signal and bandwidth

Discussion in 'Wireless & RF Design' started by aac9876, Dec 23, 2007.

  1. aac9876

    Thread Starter Active Member

    Dec 9, 2006
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    How can I have a poor wifi signal -82 and a still have a pretty good speed on download and upload. Can someone
    explain why bandwidth can make up for this..??
     
  2. mrmeval

    Distinguished Member

    Jun 30, 2006
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  3. nanovate

    Distinguished Member

    May 7, 2007
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    Your wifi receiver might pretty sensitive. Many are better than -82dB at 11Mbps.

    You need to quantify "pretty good speed" ... signal strength is only part of the equation. You can have a very strong signal but have very poor data throughput. For instance if you are in a location that has lot of other wireless devices.
     
  4. kubeek

    AAC Fanatic!

    Sep 20, 2005
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    There should be also written where is the noise. If the signal is like 8db higher than the noise, then it usually has usable data flow for good bandwidth.
     
  5. aac9876

    Thread Starter Active Member

    Dec 9, 2006
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    its -82 dbm that sucks for a signal . usually with this external antenna,Yagi<at that dbm, i get terrible service. that time it was good. Usually good means -60 or better dbm. Here is the way I understand this...
    The signal has microscopic modulations on the sine wave.
    Those wave lay over a chip for a fraction of a second and if
    a little jog in the wave hits a semiconductor it produces micro current and is a 1. otherwise its a 0. Right??
    the chip has conductors that are exactly the right size for a 2.4- 2.45 gighz wave.. right???
    So how does bandwidth work with this in mind..??
     
  6. SgtWookie

    Expert

    Jul 17, 2007
    22,182
    1,728
    Everything's relative ;)

    You might have a -20dB signal, but +20dB of noise on top of it, and you won't be getting much data across.

    Are you anywhere near a cellular tower, airport, or radio station? Sideband emissions from such sources can swamp low signals, even from many gigahertz away. Even just a cellular telephone in a weak reception area could swamp your 2.4GHz signal, since they use the same band; the tower would tell the cell phone to boost it's signal to compensate for the low signal, generating lots of noise.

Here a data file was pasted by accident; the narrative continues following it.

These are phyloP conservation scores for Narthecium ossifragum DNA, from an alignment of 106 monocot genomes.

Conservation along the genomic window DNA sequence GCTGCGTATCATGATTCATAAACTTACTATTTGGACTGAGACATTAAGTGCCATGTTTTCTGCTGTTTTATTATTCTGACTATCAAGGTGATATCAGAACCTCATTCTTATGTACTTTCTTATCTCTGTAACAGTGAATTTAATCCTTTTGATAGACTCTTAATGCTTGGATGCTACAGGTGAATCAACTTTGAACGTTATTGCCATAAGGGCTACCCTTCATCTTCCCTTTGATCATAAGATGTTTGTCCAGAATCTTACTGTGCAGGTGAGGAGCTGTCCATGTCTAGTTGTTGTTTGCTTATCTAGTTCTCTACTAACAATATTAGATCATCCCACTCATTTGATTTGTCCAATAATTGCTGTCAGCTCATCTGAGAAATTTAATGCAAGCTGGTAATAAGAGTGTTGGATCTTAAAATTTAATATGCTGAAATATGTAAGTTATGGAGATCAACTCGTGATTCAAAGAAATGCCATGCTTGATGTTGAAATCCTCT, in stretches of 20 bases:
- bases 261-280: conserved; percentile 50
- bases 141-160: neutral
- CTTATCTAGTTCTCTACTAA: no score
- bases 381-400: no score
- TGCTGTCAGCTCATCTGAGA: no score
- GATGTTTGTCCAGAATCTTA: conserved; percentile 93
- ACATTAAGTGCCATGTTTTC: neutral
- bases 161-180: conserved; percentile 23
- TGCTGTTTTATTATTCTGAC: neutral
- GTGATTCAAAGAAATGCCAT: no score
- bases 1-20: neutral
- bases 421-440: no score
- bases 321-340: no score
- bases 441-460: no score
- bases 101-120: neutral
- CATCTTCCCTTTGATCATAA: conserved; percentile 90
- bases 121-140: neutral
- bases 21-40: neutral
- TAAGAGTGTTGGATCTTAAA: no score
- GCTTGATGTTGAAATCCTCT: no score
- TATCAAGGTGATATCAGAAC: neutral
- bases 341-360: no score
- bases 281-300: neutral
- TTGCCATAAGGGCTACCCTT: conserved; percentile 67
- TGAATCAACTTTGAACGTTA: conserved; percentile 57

Recently in a city in Colorado, residents have found their garage doors opening and closing at random intervals. It turns out that the US Air Force recently installed a high powered transmitter for emergency communications, and one of the sideband harmonic frequencies just happens to be on the same frequency as many garage door openers. :rolleyes: The fix for that would be for the USAF to install a passband filter in their antenna - but they may object to the loss in sensitivity.

    You could try using a more directional antenna. Yes, a Yagi is certainly highly directional ... but you might consider adding a corner reflector to it.

    If your antenna is made of aluminum, inspect it carefully for corrosion. Where I live it's quite humid, and raw aluminum left outside corrodes rather rapidly. This will wreak havoc with your selectivity/sensitivity.

    After you've given it a thorough cleaning up, I suggest treating it with a product called "CorrosionX" - you can search for it online. It's used by the U.S. military to preserve aircraft that are used in corrosive environments. It's not particularly cheap, but it works really well.
     
  7. JoeJester

    AAC Fanatic!

    Apr 26, 2005
    3,373
    1,157
    One problem I've ran across was the use of wireless broadband routers and cordless telephones. The two can intefere with one another ... and it's best to keep them on different channels.

    In the cases I've seen, you had very good signal and terrible performance ... if any.

    When your in an apartment complex, it can get interesting. :D
     
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